February 21 roundup

  • Minimum 18 age for marriage, stadium subsidies, bill requiring landlords to distribute voter registration material, dollar-home programs, and more in my latest Maryland policy roundup [Free State Notes; earlier on NJ first-in-nation ban on under-18 marriage]
  • Now shuttered by California regulation: startup that allowed home cooks to sell meals directly to neighbors [Baylen Linnekin]
  • Guess who’s hosting a program of his own on Russia’s RT network? Tub-thumping plaintiff’s lawyer, sometime RFK Jr. pal and longtime Overlawyered favorite Michael Papantonio;
  • “Should the governments give LGBT-owned businesses a leg up in public contracts?” (Answer: no. Set-asides and preferences are unfair in themselves and deprive taxpayers and those served of the best price/value proposition.) [Bobby Allyn, NPR Marketplace]
  • “Network effects” bogeyman gets deployed to bolster many an antitrust nostrum [David S. Evans and Richard Schmalensee, Cato “Regulation”] “The Future of Antitrust” Federalist Society video with Ronald Cass, Daniel Crane, Judge Douglas Ginsburg, Jonathan Kanter, Barry Lynn, moderated by Judge Brett Kavanaugh;
  • Arguments fated to lose: “After 4th DWI, man argues legal limit discriminates against alcoholics” [Chuck Lindell, Austin American-Statesman]


  • “Set-asides and preferences are unfair in themselves and deprive taxpayers and those served of the best price/value proposition.”

    Think of it as one more tax to support a favored group. That’s how CJ Roberts would. Unless it didn’t come from the House. In which case, he would rule it’s definitely not a tax.

  • Yesterday’s Supreme Court per curiam opinion deserves some ink. Enforce pension contracts as written–what a shock.

    Only shocking thing–a Bush 43 appointee authored the Court of Appeals opinion (joined by an Obama appointee) with a Bush 43 appointee dissenting.

    • Not sure what opinion that would be. If it’s Osberg v. Foot Locker, Inc., the 2nd Circuit panel opinion was unanimous (Lynch, Winter, Cabranes) and the issues include adequacy of disclosure under ERISA, whether detrimental reliance is a precondition to an ERISA claim, and the scope of equitable powers under ERISA; whether to defer to plain contract language doesn’t seem to have been one of the controverted issues. The best argument for cert, from what I can see, is that there is something of a circuit split on the detrimental reliance standard. Is there anything else that should count as unusual or noteworthy about the claimants’ side prevailing?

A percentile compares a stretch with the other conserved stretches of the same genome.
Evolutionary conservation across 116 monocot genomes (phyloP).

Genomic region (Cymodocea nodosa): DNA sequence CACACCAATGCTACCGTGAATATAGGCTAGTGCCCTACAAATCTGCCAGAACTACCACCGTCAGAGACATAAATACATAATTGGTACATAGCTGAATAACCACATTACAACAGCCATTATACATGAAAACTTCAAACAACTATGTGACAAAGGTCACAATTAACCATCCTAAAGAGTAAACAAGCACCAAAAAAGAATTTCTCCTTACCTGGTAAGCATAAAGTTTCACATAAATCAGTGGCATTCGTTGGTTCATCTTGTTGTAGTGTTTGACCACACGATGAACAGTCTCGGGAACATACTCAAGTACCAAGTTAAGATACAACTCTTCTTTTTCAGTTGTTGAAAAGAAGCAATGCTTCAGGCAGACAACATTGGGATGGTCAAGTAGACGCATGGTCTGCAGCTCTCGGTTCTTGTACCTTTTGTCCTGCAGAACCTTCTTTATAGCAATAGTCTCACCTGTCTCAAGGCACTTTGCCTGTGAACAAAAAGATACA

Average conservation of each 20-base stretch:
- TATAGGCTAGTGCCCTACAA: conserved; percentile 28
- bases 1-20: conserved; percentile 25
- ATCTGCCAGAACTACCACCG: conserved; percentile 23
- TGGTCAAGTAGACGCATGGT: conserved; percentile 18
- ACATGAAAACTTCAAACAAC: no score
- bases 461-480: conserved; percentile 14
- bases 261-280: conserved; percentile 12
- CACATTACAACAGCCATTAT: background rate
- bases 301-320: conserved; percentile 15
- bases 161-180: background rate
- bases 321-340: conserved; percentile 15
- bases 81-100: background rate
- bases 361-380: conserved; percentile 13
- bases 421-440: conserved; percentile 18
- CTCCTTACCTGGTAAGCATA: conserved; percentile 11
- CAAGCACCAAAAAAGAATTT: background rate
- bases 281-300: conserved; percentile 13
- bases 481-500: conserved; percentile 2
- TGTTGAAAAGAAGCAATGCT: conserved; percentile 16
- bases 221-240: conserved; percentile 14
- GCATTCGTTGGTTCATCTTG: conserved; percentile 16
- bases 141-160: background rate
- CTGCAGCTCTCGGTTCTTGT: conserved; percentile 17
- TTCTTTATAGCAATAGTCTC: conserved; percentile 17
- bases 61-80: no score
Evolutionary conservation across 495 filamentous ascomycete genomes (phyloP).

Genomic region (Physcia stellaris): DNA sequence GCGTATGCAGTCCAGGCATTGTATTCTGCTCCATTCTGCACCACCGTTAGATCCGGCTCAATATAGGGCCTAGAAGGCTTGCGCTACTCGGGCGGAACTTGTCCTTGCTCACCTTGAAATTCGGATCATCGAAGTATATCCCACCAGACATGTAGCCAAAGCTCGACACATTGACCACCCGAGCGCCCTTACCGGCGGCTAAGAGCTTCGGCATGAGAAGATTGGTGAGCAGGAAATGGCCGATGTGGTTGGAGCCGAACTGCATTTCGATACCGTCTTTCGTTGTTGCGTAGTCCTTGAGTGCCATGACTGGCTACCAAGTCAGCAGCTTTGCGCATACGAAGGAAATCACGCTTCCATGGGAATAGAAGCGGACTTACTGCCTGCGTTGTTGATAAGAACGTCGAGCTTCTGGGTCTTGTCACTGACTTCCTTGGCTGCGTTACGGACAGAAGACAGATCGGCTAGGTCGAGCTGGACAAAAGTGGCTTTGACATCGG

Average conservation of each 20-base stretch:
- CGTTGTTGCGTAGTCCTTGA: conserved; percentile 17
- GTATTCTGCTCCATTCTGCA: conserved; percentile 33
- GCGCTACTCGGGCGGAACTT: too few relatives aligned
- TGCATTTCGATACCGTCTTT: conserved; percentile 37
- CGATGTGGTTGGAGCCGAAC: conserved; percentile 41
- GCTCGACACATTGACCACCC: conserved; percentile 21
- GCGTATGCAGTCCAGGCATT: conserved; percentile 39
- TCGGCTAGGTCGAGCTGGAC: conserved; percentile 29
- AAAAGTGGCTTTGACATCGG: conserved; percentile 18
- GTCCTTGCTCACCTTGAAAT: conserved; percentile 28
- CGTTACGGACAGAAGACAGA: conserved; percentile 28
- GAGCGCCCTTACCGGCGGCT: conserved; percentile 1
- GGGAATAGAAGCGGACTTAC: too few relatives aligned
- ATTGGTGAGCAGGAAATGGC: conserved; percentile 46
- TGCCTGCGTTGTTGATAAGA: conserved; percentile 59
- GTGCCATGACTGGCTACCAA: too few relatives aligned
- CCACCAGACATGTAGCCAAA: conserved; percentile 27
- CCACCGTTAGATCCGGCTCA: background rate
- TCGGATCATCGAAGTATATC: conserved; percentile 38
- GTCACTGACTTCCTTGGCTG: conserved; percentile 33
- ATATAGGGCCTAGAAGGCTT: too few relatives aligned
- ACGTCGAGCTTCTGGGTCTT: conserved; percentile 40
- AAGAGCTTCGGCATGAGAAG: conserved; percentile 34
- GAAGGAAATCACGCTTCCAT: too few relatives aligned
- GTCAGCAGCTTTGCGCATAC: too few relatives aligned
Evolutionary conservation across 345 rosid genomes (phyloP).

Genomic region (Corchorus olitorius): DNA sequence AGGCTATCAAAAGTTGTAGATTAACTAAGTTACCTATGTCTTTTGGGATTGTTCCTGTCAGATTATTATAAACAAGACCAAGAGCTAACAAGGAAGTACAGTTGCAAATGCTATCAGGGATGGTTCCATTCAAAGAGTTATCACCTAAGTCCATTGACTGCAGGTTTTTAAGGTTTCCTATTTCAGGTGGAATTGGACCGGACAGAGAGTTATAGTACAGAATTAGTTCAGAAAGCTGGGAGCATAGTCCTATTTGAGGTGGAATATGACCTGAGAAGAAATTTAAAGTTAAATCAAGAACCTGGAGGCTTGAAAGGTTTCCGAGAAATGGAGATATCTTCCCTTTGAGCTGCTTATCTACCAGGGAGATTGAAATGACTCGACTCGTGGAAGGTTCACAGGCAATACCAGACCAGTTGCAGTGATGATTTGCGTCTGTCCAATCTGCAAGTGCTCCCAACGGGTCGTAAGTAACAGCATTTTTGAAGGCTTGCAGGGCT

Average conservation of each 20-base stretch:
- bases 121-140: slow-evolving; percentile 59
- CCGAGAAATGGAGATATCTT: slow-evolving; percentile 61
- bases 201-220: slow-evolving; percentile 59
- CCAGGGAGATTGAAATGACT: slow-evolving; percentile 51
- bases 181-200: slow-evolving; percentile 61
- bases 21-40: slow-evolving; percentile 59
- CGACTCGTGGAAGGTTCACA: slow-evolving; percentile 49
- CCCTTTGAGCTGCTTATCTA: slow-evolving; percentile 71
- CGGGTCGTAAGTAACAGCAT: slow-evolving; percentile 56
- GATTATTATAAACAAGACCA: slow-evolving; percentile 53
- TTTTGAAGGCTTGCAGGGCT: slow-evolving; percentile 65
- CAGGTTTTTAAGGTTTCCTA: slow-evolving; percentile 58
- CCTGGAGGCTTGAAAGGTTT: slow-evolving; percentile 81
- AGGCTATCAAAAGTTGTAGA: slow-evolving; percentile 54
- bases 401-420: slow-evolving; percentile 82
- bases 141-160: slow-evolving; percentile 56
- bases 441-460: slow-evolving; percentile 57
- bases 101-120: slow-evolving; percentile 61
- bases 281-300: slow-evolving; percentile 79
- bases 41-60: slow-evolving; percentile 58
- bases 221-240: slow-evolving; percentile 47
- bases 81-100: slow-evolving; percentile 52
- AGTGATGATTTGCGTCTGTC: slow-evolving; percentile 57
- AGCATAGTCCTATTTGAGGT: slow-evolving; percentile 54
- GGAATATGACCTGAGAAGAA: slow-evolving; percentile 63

• > [DWI: ] man argues legal limit discriminates against alcoholics

    When I first saw the defense claim of better-than-average ability to hold his liquor, I assumed he had been caught with a 0.09 reading at a random stop. It is a much less convincing claim from someone who had lost control of his car, with a blood-alcohol reading of 0.29.

  • “Should the governments give LGBT-owned businesses a leg up in public contracts?”

    Affirmative action preferences for homosexuals has been hinted at (the first proposal for it I remember seeing was in an item in the New York Law Journal many years ago, by a lawyer from Cleary Gottlieb, if my memory is correct), but has never gotten off the ground…yet.
    I believe this would have been seriously considered, or at least given a political cost/benefit analysis, in a Hillary Clinton administration. The obvious problem with this, unlike race, or even Hispanic heritage (generally done by last name, I believe) is proving that you belong to the protected class.
    The political benefit to whoever managed to enact this into law/regulation/guidance memo status (these days there does not seem to be any difference among the three) might be huge.
    Unlike black people, for example, gays are not financially disadvantaged, and can make significant campaign donations.

    • For what it’s worth, I believe the specialized sector of the business community that has grown up around rules prescribing minority-owned contracting, female-owned contracting, and so forth includes many persons who are quite affluent and who do make significant campaign donations.